Atomic Structure

Subproject C

Crystal Structure, Structure Research Division

Head: Prof. Dr. Wolfgang Donner

The main focus of structural research is the characterization of powders and single crystals by X-ray diffraction. With this method, modulations and phase transitions can be investigated and the electron density can be calculated by the determination of structure factors. The fabrication of single crystals of different sizes allows us and other subproject groups to characterize defect free samples, providing accurate information on atomic and electronic structure. The aim is to develop a model that combines the structure with the properties and provides a better understanding of the antiferroelectric phase.

Figure 1. Precession recording of Mn-endowed NNO in the (H0L)-plane; the superstructure reflexes at ¼ positions indicate the 4-fold modulation in the P-phase. Figure 2. Crystal growth experiment of NaNbO3 (NNO) according to the flux method [1]; the smaller crystals (0.1 mm) are sufficiently large for X-ray investigations.

[1] J Dec Real domain structure in orthorhombic phase of NaNbO3 crystals, Crystal Res. & Technol. 18, 195 (1983)

Local Structure, Physical Chemistry Division

Head: Prof. Dr. Gerd Buntkowsky

We are interested in the relation between the local structure and the functional properties of lead-based and lead-free antiferroelectric (AFE) perovskites. Solid-state nuclear magnetic resonance spectroscopy (NMR) is used to investigate the structural changes occurring through the AFE-FE phase transition as a function of temperature and chemical composition, since this phase transition is closely associated with the functional properties. From the analysis of NMR observables (chemical shift, electric field gradient), we aim at a deeper understanding of these structure-property relations. This knowledge will complement structural information obtained by spectroscopic techniques and diffraction experiments.

Furthermore, local structure parameters determined by NMR will allow the development of structural models and serve as a reference for the evaluation of results obtained from theoretical calculations. The obtained knowledge of the relation between local structure and macroscopic properties in lead-based AFEs will further assist in the rational design of lead-free alternative materials.

Transmission Electron Microscopy, Advanced Electron Microscopy Division / Geomaterial Science Division

Head: Prof. Dr. Leopoldo Molina-Luna / Prof. Dr. Hans-Joachim Kleebe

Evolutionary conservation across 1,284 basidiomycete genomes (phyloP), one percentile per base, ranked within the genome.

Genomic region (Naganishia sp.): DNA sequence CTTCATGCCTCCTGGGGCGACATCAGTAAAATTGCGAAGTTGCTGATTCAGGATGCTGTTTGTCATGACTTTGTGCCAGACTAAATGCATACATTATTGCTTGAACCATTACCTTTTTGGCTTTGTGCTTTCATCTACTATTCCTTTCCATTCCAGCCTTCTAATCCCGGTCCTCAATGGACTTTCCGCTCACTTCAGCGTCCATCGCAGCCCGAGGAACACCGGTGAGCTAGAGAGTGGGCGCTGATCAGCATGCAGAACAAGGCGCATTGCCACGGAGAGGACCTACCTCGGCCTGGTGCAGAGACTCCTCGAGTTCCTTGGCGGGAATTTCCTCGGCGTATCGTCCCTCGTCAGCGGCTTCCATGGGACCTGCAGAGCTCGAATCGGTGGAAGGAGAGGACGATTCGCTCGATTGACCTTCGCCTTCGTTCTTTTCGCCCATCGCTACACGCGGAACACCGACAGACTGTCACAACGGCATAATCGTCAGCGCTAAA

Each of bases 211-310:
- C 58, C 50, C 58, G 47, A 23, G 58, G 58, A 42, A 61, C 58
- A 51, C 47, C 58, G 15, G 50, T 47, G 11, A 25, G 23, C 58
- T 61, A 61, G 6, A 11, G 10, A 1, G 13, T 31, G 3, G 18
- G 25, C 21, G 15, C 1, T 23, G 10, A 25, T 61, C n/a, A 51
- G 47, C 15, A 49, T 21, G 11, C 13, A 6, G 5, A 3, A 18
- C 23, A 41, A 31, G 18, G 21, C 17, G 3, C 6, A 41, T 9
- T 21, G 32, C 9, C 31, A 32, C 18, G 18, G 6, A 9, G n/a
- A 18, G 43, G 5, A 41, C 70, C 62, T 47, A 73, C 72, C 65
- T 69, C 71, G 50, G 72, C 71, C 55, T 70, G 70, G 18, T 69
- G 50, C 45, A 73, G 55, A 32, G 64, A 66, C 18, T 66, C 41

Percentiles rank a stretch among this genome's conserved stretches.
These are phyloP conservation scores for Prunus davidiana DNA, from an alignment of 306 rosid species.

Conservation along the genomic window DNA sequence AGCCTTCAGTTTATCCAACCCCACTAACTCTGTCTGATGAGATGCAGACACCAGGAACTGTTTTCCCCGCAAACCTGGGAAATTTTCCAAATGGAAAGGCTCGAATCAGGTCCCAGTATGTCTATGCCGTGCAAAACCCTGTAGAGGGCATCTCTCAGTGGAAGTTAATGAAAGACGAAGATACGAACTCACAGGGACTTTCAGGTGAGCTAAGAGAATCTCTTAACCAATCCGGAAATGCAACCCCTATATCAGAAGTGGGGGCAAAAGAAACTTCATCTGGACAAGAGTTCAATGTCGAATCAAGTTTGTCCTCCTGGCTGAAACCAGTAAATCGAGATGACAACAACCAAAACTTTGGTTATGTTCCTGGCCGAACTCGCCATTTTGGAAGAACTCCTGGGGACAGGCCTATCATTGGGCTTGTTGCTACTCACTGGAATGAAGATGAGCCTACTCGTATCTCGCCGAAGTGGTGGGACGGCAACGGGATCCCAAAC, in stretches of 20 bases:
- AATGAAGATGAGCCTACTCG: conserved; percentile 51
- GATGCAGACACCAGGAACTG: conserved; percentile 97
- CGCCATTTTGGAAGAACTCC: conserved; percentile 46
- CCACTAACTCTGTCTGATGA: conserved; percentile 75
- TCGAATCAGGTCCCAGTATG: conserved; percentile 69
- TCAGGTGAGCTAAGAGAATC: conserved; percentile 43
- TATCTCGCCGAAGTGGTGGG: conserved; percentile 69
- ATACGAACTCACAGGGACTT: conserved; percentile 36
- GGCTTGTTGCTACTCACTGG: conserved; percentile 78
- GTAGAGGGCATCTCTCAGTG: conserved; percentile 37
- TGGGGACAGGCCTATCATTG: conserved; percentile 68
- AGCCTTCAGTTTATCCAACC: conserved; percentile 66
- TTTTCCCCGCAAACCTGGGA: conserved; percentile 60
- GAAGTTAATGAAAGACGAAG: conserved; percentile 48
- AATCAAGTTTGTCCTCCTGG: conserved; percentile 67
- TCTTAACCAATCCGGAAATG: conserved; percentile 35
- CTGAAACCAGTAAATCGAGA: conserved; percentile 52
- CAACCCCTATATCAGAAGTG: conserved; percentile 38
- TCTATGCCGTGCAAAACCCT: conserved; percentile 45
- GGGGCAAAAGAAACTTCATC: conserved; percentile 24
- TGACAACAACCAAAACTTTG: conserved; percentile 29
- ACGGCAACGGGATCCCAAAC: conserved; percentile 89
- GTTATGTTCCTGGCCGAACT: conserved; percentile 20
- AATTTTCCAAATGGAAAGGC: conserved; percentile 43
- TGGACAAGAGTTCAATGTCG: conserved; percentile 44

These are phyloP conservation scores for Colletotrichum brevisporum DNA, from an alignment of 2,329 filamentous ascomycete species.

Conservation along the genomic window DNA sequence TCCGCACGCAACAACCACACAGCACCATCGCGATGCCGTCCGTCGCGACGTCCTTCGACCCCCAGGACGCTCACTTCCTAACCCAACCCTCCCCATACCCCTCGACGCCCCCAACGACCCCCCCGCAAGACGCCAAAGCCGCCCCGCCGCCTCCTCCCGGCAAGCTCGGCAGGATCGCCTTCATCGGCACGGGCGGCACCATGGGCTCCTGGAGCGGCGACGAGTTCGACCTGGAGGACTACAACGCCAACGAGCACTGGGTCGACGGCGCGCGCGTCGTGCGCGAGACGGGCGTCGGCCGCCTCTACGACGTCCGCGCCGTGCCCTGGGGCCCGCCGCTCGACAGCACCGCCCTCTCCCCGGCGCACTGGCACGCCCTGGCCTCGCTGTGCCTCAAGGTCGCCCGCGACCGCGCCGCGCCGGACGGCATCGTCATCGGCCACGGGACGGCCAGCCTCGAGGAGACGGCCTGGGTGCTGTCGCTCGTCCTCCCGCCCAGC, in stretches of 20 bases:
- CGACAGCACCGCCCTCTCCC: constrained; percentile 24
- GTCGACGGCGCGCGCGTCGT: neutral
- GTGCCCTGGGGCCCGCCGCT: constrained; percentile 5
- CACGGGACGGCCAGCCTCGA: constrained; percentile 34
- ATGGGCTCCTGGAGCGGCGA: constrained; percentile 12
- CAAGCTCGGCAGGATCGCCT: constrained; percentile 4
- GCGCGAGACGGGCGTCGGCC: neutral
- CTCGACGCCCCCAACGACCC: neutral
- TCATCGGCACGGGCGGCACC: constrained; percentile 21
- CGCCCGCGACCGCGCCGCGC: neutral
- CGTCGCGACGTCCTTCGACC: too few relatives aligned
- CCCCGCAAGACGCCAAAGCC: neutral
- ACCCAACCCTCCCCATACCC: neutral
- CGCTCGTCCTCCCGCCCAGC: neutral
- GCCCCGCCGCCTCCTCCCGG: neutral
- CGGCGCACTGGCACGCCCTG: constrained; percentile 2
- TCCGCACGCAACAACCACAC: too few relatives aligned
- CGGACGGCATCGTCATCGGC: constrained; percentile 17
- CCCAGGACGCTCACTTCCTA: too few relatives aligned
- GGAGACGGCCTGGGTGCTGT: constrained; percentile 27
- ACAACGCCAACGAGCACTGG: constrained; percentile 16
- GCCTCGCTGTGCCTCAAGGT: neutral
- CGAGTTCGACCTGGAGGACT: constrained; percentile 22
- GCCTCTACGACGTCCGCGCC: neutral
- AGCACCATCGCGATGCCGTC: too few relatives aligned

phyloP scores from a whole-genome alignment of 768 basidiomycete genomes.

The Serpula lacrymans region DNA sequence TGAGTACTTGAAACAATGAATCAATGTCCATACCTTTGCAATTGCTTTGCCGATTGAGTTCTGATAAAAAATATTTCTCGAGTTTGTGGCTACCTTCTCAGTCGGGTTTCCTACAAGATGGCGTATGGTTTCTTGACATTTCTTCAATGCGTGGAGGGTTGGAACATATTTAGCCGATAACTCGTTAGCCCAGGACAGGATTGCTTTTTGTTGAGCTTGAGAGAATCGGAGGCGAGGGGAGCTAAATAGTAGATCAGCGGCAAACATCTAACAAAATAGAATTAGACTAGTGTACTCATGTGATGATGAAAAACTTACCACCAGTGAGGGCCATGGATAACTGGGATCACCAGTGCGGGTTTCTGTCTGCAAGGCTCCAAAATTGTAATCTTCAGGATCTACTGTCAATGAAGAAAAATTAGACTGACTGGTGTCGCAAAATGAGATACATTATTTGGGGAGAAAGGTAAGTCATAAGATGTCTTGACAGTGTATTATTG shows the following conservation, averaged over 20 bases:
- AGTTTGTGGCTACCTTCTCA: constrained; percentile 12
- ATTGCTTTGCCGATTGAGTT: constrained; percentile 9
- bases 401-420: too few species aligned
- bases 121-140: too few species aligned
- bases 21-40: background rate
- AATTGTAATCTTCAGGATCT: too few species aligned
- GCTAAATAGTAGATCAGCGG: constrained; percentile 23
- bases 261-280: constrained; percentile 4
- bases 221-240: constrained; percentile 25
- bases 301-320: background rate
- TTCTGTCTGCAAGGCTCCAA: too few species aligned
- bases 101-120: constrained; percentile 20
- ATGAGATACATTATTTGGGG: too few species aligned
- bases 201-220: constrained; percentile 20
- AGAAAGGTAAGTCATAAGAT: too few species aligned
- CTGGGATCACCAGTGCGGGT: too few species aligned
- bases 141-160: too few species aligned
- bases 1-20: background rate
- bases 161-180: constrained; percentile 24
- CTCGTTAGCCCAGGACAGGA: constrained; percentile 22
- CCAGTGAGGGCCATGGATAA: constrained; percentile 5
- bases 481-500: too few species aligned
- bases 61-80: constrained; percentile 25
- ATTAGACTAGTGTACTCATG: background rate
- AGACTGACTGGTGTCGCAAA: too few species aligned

Transmission electron microscopy (TEM) is a powerful technique to investigate the microstructure of solid ceramics and thin film samples and to establish structure-property correlations on the atomic scale. By using electron diffraction based methods, as well as conventional and aberration (Cs) corrected (S)TEM imaging, an insight into the domain structure and local crystallographic orientations can be obtained. In conjunction with spectroscopic methods (EDX, EELS), scanning transmission electron microscopy (STEM) also allows the determination of chemical inhomogeneities with high spatial resolution at grain and phase boundaries. In addition, we plan to use a state-of-the-art in situ TEM sample holder for temperature dependent studies at high-spatial resolution. Furthermore, by applying an electric-field directly inside the microscope, domain formation studies during the AFE → FE phase transition will be possible.

MEMS-chip based state-of-the-art combined heating/biasing in situ TEM holder. Possible implementations with various advanced electron microscopy based methods are shown schematically.

In conjunction with spectroscopic methods (EDX, EELS), scanning transmission electron microscopy (STEM) also allows the determination of chemical inhomogeneities with high spatial resolution at grain and phase boundaries. In addition, we plan to use a state-of-the-art in situ TEM sample holder for temperature dependent studies at high-spatial resolution. Furthermore, by applying an electric-field directly inside the microscope, domain formation studies during the AFE → FE phase transition will be possible.